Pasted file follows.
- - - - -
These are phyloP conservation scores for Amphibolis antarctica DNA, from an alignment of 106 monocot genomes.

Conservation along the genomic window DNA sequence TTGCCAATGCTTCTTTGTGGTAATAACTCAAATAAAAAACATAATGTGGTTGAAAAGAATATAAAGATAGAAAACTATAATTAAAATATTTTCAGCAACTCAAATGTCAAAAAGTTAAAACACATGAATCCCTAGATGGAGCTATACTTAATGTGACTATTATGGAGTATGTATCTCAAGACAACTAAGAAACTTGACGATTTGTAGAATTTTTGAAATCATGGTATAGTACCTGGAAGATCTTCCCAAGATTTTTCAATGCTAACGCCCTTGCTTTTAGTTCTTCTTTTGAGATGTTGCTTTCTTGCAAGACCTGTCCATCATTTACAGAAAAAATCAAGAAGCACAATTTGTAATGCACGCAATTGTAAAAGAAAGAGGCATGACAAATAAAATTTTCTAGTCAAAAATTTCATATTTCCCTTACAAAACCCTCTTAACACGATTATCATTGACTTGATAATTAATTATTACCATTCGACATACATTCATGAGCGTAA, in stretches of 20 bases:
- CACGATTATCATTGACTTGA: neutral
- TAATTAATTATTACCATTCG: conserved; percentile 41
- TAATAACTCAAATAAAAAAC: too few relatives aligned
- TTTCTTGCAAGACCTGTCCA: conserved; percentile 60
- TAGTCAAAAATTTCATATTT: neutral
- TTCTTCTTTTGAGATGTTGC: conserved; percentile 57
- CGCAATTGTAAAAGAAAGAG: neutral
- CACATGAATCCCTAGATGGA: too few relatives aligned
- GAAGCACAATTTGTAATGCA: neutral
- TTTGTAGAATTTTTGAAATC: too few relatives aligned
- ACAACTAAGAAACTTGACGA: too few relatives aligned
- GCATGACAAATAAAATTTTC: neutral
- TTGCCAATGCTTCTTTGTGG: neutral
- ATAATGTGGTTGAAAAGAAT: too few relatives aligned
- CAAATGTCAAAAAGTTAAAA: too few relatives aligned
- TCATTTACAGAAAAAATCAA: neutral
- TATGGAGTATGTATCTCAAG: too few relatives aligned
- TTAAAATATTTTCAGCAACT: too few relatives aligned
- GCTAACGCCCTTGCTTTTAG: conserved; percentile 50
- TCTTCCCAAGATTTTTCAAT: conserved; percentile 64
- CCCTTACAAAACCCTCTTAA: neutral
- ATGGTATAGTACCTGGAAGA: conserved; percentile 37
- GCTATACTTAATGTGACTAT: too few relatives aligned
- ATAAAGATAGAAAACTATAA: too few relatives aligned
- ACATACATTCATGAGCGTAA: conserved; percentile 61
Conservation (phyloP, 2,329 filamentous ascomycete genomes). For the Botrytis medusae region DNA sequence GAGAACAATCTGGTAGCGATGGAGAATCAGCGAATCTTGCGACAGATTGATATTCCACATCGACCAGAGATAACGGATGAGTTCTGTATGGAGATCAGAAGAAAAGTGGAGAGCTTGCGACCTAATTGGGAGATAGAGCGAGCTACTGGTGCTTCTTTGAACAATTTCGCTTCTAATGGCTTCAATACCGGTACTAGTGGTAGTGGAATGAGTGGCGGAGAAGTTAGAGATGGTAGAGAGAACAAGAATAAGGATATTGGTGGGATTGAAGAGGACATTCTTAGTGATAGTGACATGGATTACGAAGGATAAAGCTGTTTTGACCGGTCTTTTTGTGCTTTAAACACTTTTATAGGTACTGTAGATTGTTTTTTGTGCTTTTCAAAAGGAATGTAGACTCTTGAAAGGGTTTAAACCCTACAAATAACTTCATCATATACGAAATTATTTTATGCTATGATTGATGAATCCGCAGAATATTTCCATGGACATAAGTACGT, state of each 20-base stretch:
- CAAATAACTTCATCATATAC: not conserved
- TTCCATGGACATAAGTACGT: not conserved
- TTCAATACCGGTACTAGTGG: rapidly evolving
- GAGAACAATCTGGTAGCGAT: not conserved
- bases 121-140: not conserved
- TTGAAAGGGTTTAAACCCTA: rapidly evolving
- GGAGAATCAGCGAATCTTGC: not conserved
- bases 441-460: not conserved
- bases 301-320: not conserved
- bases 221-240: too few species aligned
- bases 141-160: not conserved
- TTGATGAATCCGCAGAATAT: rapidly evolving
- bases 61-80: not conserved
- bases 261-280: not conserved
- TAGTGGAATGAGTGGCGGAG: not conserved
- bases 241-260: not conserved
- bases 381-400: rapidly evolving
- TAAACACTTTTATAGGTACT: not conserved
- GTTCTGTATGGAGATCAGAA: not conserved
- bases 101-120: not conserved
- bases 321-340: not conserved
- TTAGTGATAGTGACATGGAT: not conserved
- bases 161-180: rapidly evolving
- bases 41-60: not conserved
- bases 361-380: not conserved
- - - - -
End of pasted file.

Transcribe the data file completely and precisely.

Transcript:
These are phyloP conservation scores for Amphibolis antarctica DNA, from an alignment of 106 monocot genomes.

Conservation along the genomic window DNA sequence TTGCCAATGCTTCTTTGTGGTAATAACTCAAATAAAAAACATAATGTGGTTGAAAAGAATATAAAGATAGAAAACTATAATTAAAATATTTTCAGCAACTCAAATGTCAAAAAGTTAAAACACATGAATCCCTAGATGGAGCTATACTTAATGTGACTATTATGGAGTATGTATCTCAAGACAACTAAGAAACTTGACGATTTGTAGAATTTTTGAAATCATGGTATAGTACCTGGAAGATCTTCCCAAGATTTTTCAATGCTAACGCCCTTGCTTTTAGTTCTTCTTTTGAGATGTTGCTTTCTTGCAAGACCTGTCCATCATTTACAGAAAAAATCAAGAAGCACAATTTGTAATGCACGCAATTGTAAAAGAAAGAGGCATGACAAATAAAATTTTCTAGTCAAAAATTTCATATTTCCCTTACAAAACCCTCTTAACACGATTATCATTGACTTGATAATTAATTATTACCATTCGACATACATTCATGAGCGTAA, in stretches of 20 bases:
- CACGATTATCATTGACTTGA: neutral
- TAATTAATTATTACCATTCG: conserved; percentile 41
- TAATAACTCAAATAAAAAAC: too few relatives aligned
- TTTCTTGCAAGACCTGTCCA: conserved; percentile 60
- TAGTCAAAAATTTCATATTT: neutral
- TTCTTCTTTTGAGATGTTGC: conserved; percentile 57
- CGCAATTGTAAAAGAAAGAG: neutral
- CACATGAATCCCTAGATGGA: too few relatives aligned
- GAAGCACAATTTGTAATGCA: neutral
- TTTGTAGAATTTTTGAAATC: too few relatives aligned
- ACAACTAAGAAACTTGACGA: too few relatives aligned
- GCATGACAAATAAAATTTTC: neutral
- TTGCCAATGCTTCTTTGTGG: neutral
- ATAATGTGGTTGAAAAGAAT: too few relatives aligned
- CAAATGTCAAAAAGTTAAAA: too few relatives aligned
- TCATTTACAGAAAAAATCAA: neutral
- TATGGAGTATGTATCTCAAG: too few relatives aligned
- TTAAAATATTTTCAGCAACT: too few relatives aligned
- GCTAACGCCCTTGCTTTTAG: conserved; percentile 50
- TCTTCCCAAGATTTTTCAAT: conserved; percentile 64
- CCCTTACAAAACCCTCTTAA: neutral
- ATGGTATAGTACCTGGAAGA: conserved; percentile 37
- GCTATACTTAATGTGACTAT: too few relatives aligned
- ATAAAGATAGAAAACTATAA: too few relatives aligned
- ACATACATTCATGAGCGTAA: conserved; percentile 61
Conservation (phyloP, 2,329 filamentous ascomycete genomes). For the Botrytis medusae region DNA sequence GAGAACAATCTGGTAGCGATGGAGAATCAGCGAATCTTGCGACAGATTGATATTCCACATCGACCAGAGATAACGGATGAGTTCTGTATGGAGATCAGAAGAAAAGTGGAGAGCTTGCGACCTAATTGGGAGATAGAGCGAGCTACTGGTGCTTCTTTGAACAATTTCGCTTCTAATGGCTTCAATACCGGTACTAGTGGTAGTGGAATGAGTGGCGGAGAAGTTAGAGATGGTAGAGAGAACAAGAATAAGGATATTGGTGGGATTGAAGAGGACATTCTTAGTGATAGTGACATGGATTACGAAGGATAAAGCTGTTTTGACCGGTCTTTTTGTGCTTTAAACACTTTTATAGGTACTGTAGATTGTTTTTTGTGCTTTTCAAAAGGAATGTAGACTCTTGAAAGGGTTTAAACCCTACAAATAACTTCATCATATACGAAATTATTTTATGCTATGATTGATGAATCCGCAGAATATTTCCATGGACATAAGTACGT, state of each 20-base stretch:
- CAAATAACTTCATCATATAC: not conserved
- TTCCATGGACATAAGTACGT: not conserved
- TTCAATACCGGTACTAGTGG: rapidly evolving
- GAGAACAATCTGGTAGCGAT: not conserved
- bases 121-140: not conserved
- TTGAAAGGGTTTAAACCCTA: rapidly evolving
- GGAGAATCAGCGAATCTTGC: not conserved
- bases 441-460: not conserved
- bases 301-320: not conserved
- bases 221-240: too few species aligned
- bases 141-160: not conserved
- TTGATGAATCCGCAGAATAT: rapidly evolving
- bases 61-80: not conserved
- bases 261-280: not conserved
- TAGTGGAATGAGTGGCGGAG: not conserved
- bases 241-260: not conserved
- bases 381-400: rapidly evolving
- TAAACACTTTTATAGGTACT: not conserved
- GTTCTGTATGGAGATCAGAA: not conserved
- bases 101-120: not conserved
- bases 321-340: not conserved
- TTAGTGATAGTGACATGGAT: not conserved
- bases 161-180: rapidly evolving
- bases 41-60: not conserved
- bases 361-380: not conserved